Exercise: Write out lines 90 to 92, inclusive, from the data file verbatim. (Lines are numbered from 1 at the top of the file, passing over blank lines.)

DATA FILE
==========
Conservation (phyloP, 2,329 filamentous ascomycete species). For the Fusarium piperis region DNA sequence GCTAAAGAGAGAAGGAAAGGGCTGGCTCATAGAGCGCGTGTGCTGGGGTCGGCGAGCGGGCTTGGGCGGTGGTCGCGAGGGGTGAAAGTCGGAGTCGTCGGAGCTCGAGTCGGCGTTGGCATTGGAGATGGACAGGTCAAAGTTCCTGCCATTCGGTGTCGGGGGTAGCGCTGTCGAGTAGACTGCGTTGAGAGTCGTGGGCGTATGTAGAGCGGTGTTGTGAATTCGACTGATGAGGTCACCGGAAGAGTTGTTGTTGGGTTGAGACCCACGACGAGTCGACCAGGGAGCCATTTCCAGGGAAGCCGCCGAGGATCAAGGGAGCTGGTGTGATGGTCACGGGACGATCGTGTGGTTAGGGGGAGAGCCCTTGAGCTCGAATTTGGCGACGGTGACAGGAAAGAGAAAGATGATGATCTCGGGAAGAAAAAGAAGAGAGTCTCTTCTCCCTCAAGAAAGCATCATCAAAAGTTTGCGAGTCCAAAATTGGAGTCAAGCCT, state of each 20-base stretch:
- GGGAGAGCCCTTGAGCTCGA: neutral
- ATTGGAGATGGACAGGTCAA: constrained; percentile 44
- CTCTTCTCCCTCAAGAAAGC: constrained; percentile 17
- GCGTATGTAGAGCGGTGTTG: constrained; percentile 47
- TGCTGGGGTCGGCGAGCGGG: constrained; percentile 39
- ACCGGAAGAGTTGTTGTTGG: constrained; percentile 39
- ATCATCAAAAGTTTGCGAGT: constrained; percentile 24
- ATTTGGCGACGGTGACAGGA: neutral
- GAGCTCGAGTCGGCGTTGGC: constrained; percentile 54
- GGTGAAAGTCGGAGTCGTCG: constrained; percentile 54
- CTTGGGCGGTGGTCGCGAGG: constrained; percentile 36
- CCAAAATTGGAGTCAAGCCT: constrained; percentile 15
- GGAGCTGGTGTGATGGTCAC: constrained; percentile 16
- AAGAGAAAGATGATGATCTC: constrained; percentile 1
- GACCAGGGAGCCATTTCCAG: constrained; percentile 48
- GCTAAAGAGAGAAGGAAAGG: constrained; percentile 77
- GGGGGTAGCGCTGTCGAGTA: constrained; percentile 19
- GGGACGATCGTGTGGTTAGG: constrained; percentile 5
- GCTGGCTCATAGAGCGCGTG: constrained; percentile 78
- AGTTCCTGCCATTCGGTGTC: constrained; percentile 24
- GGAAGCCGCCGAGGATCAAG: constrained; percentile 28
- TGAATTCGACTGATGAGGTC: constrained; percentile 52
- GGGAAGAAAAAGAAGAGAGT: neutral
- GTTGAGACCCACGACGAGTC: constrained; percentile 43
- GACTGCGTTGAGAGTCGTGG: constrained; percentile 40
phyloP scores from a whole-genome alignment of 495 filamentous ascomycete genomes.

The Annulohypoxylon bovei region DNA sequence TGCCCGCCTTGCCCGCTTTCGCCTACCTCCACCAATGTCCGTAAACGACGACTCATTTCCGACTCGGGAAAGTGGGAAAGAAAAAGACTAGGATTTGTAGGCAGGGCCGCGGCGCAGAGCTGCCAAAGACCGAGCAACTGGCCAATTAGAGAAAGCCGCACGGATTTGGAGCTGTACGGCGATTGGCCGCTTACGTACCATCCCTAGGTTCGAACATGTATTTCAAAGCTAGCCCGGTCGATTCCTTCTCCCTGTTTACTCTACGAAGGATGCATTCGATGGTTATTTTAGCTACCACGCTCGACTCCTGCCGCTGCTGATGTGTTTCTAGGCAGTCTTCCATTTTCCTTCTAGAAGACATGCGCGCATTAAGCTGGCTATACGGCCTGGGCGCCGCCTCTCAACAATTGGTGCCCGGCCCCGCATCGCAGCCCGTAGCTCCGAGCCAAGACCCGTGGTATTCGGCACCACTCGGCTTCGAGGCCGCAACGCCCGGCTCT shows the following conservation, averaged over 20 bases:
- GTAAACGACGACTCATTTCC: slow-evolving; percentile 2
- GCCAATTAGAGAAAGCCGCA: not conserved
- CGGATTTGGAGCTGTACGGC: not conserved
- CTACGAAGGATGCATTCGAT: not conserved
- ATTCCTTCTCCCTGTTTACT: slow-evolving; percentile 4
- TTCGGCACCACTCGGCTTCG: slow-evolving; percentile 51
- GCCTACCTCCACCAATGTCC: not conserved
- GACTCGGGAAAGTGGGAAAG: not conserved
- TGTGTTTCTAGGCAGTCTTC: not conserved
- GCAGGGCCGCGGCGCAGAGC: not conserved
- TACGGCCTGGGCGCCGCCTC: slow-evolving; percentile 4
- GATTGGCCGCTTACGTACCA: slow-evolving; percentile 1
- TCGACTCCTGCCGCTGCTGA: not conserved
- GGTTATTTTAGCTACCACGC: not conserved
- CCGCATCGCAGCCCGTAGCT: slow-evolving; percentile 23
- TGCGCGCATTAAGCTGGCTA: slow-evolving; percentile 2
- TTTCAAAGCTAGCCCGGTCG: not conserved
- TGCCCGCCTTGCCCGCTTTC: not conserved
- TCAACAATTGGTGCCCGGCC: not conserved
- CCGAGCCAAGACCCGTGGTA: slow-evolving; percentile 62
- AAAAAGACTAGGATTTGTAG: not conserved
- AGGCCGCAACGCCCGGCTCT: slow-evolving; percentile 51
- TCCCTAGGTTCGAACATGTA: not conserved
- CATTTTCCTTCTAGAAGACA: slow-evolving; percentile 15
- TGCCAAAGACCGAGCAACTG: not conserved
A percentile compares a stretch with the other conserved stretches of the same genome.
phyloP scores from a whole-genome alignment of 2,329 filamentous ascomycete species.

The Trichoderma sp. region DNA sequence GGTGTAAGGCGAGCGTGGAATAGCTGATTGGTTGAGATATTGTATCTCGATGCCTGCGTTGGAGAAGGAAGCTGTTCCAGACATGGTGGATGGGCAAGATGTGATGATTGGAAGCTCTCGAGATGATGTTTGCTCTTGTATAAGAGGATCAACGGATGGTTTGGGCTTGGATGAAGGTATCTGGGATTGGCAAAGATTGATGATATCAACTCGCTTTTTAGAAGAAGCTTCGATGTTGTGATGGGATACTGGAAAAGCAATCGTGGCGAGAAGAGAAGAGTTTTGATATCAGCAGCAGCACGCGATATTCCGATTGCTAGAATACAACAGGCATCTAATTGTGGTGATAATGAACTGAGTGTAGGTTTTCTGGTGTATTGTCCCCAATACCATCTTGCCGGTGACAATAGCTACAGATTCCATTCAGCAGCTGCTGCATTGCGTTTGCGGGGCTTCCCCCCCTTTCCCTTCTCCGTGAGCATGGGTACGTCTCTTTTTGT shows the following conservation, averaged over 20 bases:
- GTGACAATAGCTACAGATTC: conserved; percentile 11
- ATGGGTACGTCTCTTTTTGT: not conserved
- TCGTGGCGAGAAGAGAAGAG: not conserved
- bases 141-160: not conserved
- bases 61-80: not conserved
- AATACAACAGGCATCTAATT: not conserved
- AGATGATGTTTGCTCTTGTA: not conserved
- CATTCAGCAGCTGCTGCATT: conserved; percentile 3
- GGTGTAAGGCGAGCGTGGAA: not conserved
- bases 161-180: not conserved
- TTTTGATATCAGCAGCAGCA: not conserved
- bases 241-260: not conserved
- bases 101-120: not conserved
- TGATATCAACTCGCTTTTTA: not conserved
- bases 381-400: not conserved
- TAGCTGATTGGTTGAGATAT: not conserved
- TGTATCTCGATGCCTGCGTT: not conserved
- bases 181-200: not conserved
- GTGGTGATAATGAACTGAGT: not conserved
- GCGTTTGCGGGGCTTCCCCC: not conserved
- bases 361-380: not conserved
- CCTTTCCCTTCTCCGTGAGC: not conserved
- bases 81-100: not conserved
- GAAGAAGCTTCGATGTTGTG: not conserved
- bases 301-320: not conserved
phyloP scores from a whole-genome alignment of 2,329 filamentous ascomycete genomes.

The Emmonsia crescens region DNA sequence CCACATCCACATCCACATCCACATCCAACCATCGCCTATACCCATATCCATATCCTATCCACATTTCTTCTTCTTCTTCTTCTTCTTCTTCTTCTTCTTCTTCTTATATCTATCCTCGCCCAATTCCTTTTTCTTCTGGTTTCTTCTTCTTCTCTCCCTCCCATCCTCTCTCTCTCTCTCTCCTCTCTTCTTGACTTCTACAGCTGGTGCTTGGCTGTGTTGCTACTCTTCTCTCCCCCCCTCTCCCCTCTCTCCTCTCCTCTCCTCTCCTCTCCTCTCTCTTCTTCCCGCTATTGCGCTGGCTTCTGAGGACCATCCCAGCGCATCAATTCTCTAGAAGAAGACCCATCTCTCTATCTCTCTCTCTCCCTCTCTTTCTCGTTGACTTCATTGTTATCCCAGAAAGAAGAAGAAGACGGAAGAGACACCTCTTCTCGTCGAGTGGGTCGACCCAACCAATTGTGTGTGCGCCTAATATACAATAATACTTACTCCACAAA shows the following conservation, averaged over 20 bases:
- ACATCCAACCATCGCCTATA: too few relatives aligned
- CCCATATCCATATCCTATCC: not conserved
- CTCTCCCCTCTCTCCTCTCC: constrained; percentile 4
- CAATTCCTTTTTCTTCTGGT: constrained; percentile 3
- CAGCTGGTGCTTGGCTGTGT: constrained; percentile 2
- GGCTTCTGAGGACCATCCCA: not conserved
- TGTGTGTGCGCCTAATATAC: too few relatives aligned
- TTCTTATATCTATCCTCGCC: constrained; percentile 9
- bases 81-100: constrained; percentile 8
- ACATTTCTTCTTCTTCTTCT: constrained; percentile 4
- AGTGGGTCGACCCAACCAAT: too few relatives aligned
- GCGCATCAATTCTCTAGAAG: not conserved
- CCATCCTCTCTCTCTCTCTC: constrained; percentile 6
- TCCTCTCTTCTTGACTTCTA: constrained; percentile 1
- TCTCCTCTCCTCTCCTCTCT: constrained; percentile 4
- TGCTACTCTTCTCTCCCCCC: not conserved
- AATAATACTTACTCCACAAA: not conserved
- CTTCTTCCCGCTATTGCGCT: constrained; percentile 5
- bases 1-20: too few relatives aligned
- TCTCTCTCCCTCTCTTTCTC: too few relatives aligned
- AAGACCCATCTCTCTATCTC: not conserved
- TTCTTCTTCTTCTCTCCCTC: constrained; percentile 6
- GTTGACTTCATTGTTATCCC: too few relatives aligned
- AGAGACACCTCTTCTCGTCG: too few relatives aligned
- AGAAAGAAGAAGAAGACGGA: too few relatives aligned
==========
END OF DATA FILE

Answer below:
- TGTGTGTGCGCCTAATATAC: too few relatives aligned
- TTCTTATATCTATCCTCGCC: constrained; percentile 9
- bases 81-100: constrained; percentile 8